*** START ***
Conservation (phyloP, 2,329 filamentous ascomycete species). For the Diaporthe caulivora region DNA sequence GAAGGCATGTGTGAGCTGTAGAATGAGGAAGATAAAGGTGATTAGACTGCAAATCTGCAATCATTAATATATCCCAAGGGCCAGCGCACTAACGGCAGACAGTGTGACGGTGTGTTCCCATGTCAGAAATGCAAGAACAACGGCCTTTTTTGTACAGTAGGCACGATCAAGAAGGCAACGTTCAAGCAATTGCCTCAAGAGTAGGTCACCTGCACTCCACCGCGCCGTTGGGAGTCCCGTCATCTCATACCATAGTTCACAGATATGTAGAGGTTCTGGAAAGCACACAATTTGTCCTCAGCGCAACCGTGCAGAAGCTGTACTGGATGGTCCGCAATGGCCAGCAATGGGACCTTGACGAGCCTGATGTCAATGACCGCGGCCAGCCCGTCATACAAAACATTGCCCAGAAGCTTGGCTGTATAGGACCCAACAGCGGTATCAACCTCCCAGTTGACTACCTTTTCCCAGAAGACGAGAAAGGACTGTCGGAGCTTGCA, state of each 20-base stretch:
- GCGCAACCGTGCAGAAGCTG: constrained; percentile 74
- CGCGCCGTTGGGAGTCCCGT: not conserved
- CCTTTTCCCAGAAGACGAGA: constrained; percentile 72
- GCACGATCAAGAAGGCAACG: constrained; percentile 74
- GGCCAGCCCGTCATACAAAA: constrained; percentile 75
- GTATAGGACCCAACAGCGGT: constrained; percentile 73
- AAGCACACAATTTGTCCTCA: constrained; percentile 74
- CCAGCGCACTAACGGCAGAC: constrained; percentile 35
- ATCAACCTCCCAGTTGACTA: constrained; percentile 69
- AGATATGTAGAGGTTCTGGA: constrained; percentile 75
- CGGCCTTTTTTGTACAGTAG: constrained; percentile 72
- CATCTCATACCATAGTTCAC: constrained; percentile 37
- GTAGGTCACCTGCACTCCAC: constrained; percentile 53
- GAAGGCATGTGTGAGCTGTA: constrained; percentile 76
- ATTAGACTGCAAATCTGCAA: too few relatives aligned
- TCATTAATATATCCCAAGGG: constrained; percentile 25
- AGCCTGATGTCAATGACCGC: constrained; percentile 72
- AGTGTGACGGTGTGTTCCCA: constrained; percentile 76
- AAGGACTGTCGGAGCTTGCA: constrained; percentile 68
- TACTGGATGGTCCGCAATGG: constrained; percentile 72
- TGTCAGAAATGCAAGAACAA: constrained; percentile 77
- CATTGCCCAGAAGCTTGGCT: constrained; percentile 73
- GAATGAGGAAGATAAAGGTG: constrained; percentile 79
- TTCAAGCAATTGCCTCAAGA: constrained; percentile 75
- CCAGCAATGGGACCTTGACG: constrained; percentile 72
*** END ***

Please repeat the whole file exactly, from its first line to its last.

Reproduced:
Conservation (phyloP, 2,329 filamentous ascomycete species). For the Diaporthe caulivora region DNA sequence GAAGGCATGTGTGAGCTGTAGAATGAGGAAGATAAAGGTGATTAGACTGCAAATCTGCAATCATTAATATATCCCAAGGGCCAGCGCACTAACGGCAGACAGTGTGACGGTGTGTTCCCATGTCAGAAATGCAAGAACAACGGCCTTTTTTGTACAGTAGGCACGATCAAGAAGGCAACGTTCAAGCAATTGCCTCAAGAGTAGGTCACCTGCACTCCACCGCGCCGTTGGGAGTCCCGTCATCTCATACCATAGTTCACAGATATGTAGAGGTTCTGGAAAGCACACAATTTGTCCTCAGCGCAACCGTGCAGAAGCTGTACTGGATGGTCCGCAATGGCCAGCAATGGGACCTTGACGAGCCTGATGTCAATGACCGCGGCCAGCCCGTCATACAAAACATTGCCCAGAAGCTTGGCTGTATAGGACCCAACAGCGGTATCAACCTCCCAGTTGACTACCTTTTCCCAGAAGACGAGAAAGGACTGTCGGAGCTTGCA, state of each 20-base stretch:
- GCGCAACCGTGCAGAAGCTG: constrained; percentile 74
- CGCGCCGTTGGGAGTCCCGT: not conserved
- CCTTTTCCCAGAAGACGAGA: constrained; percentile 72
- GCACGATCAAGAAGGCAACG: constrained; percentile 74
- GGCCAGCCCGTCATACAAAA: constrained; percentile 75
- GTATAGGACCCAACAGCGGT: constrained; percentile 73
- AAGCACACAATTTGTCCTCA: constrained; percentile 74
- CCAGCGCACTAACGGCAGAC: constrained; percentile 35
- ATCAACCTCCCAGTTGACTA: constrained; percentile 69
- AGATATGTAGAGGTTCTGGA: constrained; percentile 75
- CGGCCTTTTTTGTACAGTAG: constrained; percentile 72
- CATCTCATACCATAGTTCAC: constrained; percentile 37
- GTAGGTCACCTGCACTCCAC: constrained; percentile 53
- GAAGGCATGTGTGAGCTGTA: constrained; percentile 76
- ATTAGACTGCAAATCTGCAA: too few relatives aligned
- TCATTAATATATCCCAAGGG: constrained; percentile 25
- AGCCTGATGTCAATGACCGC: constrained; percentile 72
- AGTGTGACGGTGTGTTCCCA: constrained; percentile 76
- AAGGACTGTCGGAGCTTGCA: constrained; percentile 68
- TACTGGATGGTCCGCAATGG: constrained; percentile 72
- TGTCAGAAATGCAAGAACAA: constrained; percentile 77
- CATTGCCCAGAAGCTTGGCT: constrained; percentile 73
- GAATGAGGAAGATAAAGGTG: constrained; percentile 79
- TTCAAGCAATTGCCTCAAGA: constrained; percentile 75
- CCAGCAATGGGACCTTGACG: constrained; percentile 72